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What should children's work show at interview?

Discussion in 'Scotland - Primary' started by Beetucks, Nov 7, 2011.

  1. I have been applying for primary teaching jobs and most schools expect to see a portfolio or children's work. I wasn't expecting this and didn't bring any from my previous job. I have registered for supply and hope to be able to get some suitable pieces of work. What do the panel want to see?
  2. Have you any photos of your last classroom displays? Any examples of work on pendrive/disk etc that you were working on at home that you could use? I had old mavica disks in a drawer with some nice pics and I also found some work that I had edited for the school magazine that I had forgotten all about. If you don't have anything I wouldn't worry too much about it, not every candidate has a portfolio.
  3. Katie_Morag

    Katie_Morag New commenter

    I was reading this and something occured to me and I just thought I'd post it. I'm sure you've thought of this but make sure that the work doesn't have childrens names on it or refer directly to the school etc. (e.g. school address on example of letter writing) so that the childrens identities are protected and everything remains confidential.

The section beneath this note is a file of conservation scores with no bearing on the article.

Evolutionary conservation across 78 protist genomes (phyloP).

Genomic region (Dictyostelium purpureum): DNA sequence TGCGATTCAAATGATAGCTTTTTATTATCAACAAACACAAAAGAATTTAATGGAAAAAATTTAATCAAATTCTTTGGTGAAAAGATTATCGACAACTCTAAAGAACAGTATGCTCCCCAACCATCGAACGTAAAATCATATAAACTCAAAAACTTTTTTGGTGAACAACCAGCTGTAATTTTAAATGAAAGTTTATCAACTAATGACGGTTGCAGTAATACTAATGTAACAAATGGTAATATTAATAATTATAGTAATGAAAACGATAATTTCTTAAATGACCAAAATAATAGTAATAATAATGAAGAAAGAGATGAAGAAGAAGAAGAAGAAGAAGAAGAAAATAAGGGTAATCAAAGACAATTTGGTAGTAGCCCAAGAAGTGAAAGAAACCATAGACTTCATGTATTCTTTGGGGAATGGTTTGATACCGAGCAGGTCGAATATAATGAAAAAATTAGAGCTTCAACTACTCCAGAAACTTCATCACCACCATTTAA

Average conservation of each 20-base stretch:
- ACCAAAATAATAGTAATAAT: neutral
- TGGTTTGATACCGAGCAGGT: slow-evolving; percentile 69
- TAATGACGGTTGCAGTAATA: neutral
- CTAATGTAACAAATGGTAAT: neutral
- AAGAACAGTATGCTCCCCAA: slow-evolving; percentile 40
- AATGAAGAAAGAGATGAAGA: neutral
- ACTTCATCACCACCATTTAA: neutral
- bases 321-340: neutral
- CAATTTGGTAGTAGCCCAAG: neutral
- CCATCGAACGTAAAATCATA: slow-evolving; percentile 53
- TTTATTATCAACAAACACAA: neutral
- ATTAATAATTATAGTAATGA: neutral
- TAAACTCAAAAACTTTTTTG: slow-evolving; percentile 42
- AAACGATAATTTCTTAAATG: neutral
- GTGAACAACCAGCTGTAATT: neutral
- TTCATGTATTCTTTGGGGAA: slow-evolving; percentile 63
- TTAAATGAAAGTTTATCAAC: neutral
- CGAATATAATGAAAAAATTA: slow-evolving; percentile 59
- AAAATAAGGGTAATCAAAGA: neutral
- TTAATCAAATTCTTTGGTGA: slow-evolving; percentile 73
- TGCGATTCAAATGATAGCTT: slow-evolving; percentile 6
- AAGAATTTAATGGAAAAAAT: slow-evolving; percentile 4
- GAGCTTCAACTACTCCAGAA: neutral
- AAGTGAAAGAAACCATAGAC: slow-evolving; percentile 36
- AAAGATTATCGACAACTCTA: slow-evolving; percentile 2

I would say writing would be a main kind of work they'd like to see. Pick things that YOU can talk about. Make sure you can justify why it's there and what learning took place to get there.
  4. Flyonthewall75

    Flyonthewall75 New commenter

    That's interesting. Most LAs in Scotland used to rely on a standard application form when selecting candidates for interview in order to comply with equal opportunities legislation.
    If they are now asking for examples of children's work, does that mean they are assessing the ability of the teacher by the ability of the pupils?
    Unless the interview panel have seen a range of work, in the context of a school, it would be very difficult to draw any firm conclusions about the ability of the teacher from self-selected samples of work.
    Indeed, it would also be very easy for a candidate to select only the best work or to even fabricate the evidence. Is anyone going to check?
    Whilst I'm sure most teachers would try to be honest at interview, I have lost count of the number of 'Records of Pupil Achievement' I have read through, containing coloured charts, tick sheets and work samples, that bear little relation to the knowledge or ability of the pupil.

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